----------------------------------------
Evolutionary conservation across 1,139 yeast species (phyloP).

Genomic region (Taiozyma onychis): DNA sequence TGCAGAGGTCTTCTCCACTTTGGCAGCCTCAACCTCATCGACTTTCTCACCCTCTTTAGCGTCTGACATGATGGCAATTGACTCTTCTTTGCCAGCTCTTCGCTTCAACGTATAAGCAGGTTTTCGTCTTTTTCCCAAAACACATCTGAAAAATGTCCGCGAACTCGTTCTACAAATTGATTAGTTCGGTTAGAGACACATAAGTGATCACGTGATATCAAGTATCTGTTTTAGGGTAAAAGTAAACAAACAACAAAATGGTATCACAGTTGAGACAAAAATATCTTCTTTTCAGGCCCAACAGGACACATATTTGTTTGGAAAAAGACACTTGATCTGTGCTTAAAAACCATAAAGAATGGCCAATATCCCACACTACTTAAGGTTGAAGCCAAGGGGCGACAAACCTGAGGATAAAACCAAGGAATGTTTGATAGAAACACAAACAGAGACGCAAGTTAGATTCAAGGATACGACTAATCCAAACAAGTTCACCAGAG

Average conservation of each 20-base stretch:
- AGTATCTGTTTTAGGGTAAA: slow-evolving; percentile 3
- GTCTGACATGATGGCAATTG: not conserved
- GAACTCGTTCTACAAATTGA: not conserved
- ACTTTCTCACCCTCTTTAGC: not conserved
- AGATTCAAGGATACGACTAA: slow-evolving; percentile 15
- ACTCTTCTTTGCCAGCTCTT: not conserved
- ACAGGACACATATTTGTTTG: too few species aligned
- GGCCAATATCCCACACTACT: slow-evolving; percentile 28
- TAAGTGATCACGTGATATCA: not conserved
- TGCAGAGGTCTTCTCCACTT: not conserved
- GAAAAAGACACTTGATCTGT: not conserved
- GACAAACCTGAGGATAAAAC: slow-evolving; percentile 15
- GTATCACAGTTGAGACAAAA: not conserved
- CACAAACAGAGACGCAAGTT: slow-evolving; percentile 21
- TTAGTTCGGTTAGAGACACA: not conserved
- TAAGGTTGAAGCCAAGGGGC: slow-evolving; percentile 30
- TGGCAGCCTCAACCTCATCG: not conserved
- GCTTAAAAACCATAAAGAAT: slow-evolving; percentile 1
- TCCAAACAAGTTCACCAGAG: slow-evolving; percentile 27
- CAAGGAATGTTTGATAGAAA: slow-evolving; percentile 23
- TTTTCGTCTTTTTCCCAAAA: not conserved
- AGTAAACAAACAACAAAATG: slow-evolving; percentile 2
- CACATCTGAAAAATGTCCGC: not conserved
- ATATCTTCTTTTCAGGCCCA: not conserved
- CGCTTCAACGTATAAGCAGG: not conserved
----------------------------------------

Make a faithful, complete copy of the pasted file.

Evolutionary conservation across 1,139 yeast species (phyloP).

Genomic region (Taiozyma onychis): DNA sequence TGCAGAGGTCTTCTCCACTTTGGCAGCCTCAACCTCATCGACTTTCTCACCCTCTTTAGCGTCTGACATGATGGCAATTGACTCTTCTTTGCCAGCTCTTCGCTTCAACGTATAAGCAGGTTTTCGTCTTTTTCCCAAAACACATCTGAAAAATGTCCGCGAACTCGTTCTACAAATTGATTAGTTCGGTTAGAGACACATAAGTGATCACGTGATATCAAGTATCTGTTTTAGGGTAAAAGTAAACAAACAACAAAATGGTATCACAGTTGAGACAAAAATATCTTCTTTTCAGGCCCAACAGGACACATATTTGTTTGGAAAAAGACACTTGATCTGTGCTTAAAAACCATAAAGAATGGCCAATATCCCACACTACTTAAGGTTGAAGCCAAGGGGCGACAAACCTGAGGATAAAACCAAGGAATGTTTGATAGAAACACAAACAGAGACGCAAGTTAGATTCAAGGATACGACTAATCCAAACAAGTTCACCAGAG

Average conservation of each 20-base stretch:
- AGTATCTGTTTTAGGGTAAA: slow-evolving; percentile 3
- GTCTGACATGATGGCAATTG: not conserved
- GAACTCGTTCTACAAATTGA: not conserved
- ACTTTCTCACCCTCTTTAGC: not conserved
- AGATTCAAGGATACGACTAA: slow-evolving; percentile 15
- ACTCTTCTTTGCCAGCTCTT: not conserved
- ACAGGACACATATTTGTTTG: too few species aligned
- GGCCAATATCCCACACTACT: slow-evolving; percentile 28
- TAAGTGATCACGTGATATCA: not conserved
- TGCAGAGGTCTTCTCCACTT: not conserved
- GAAAAAGACACTTGATCTGT: not conserved
- GACAAACCTGAGGATAAAAC: slow-evolving; percentile 15
- GTATCACAGTTGAGACAAAA: not conserved
- CACAAACAGAGACGCAAGTT: slow-evolving; percentile 21
- TTAGTTCGGTTAGAGACACA: not conserved
- TAAGGTTGAAGCCAAGGGGC: slow-evolving; percentile 30
- TGGCAGCCTCAACCTCATCG: not conserved
- GCTTAAAAACCATAAAGAAT: slow-evolving; percentile 1
- TCCAAACAAGTTCACCAGAG: slow-evolving; percentile 27
- CAAGGAATGTTTGATAGAAA: slow-evolving; percentile 23
- TTTTCGTCTTTTTCCCAAAA: not conserved
- AGTAAACAAACAACAAAATG: slow-evolving; percentile 2
- CACATCTGAAAAATGTCCGC: not conserved
- ATATCTTCTTTTCAGGCCCA: not conserved
- CGCTTCAACGTATAAGCAGG: not conserved